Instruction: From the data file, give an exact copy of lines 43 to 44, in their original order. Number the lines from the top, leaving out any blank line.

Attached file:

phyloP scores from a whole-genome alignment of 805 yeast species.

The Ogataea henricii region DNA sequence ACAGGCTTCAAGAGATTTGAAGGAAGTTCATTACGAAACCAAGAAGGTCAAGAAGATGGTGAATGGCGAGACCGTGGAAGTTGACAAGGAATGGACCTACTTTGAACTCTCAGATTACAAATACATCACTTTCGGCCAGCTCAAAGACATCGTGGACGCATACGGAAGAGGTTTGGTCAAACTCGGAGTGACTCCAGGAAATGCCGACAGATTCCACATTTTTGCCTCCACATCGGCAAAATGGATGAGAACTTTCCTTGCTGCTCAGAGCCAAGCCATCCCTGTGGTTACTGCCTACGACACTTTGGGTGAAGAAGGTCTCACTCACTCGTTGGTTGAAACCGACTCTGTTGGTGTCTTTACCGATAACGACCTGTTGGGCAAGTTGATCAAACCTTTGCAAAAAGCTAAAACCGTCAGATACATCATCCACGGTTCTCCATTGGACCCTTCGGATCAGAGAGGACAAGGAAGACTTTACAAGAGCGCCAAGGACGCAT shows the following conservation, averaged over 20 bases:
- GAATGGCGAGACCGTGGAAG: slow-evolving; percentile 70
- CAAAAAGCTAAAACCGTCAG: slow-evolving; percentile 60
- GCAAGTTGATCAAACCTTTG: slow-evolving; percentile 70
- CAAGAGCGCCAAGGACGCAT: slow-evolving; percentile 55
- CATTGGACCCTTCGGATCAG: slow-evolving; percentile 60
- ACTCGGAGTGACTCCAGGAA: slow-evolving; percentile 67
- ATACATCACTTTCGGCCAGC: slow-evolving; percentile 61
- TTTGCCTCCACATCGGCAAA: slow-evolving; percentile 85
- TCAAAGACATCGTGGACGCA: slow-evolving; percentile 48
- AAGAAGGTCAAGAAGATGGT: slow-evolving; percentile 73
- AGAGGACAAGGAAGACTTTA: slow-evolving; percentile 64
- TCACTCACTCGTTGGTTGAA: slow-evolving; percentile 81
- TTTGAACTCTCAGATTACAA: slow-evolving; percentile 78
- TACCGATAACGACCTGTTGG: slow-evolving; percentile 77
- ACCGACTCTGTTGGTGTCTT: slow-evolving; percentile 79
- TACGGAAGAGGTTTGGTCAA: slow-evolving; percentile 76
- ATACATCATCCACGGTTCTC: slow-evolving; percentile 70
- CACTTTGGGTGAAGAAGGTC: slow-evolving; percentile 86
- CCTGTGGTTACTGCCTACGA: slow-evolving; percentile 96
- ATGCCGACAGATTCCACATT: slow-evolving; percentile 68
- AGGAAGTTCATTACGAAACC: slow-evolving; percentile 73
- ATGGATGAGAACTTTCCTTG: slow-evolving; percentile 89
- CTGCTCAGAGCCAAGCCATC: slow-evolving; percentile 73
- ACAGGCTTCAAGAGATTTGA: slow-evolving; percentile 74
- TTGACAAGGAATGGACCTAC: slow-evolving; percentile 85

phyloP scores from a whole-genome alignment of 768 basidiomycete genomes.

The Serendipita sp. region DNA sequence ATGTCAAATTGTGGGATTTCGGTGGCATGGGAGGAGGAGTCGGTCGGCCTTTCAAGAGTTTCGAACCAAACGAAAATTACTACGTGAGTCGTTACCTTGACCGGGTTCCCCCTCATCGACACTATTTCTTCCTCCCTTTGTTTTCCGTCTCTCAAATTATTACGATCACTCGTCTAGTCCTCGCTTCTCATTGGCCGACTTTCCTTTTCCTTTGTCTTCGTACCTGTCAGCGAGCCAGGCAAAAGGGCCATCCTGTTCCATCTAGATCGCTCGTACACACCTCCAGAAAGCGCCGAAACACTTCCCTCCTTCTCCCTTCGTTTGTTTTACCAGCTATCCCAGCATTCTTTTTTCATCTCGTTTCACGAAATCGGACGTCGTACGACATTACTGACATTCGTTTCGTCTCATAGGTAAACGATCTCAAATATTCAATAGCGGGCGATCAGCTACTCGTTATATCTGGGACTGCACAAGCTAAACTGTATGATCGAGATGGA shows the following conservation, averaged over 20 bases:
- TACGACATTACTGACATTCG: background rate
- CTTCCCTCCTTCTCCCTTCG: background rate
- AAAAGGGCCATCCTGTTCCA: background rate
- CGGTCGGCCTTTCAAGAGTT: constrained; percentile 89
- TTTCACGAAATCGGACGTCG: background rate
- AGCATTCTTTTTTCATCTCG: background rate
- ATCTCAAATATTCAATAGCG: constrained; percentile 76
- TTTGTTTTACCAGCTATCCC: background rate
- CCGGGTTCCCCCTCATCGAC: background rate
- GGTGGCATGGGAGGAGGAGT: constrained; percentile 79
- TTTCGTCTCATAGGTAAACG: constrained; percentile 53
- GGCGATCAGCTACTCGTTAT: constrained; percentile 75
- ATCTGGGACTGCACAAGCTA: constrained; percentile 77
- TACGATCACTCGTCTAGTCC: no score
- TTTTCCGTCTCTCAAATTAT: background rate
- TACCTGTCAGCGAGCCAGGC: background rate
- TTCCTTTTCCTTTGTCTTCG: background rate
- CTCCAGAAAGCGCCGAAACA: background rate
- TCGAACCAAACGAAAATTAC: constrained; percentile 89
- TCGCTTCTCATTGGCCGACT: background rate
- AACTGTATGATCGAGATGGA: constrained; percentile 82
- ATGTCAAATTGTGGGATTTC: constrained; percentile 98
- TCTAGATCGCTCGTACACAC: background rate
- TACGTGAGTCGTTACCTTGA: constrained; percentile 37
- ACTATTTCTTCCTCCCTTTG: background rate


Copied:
- TACGATCACTCGTCTAGTCC: no score
- TTTTCCGTCTCTCAAATTAT: background rate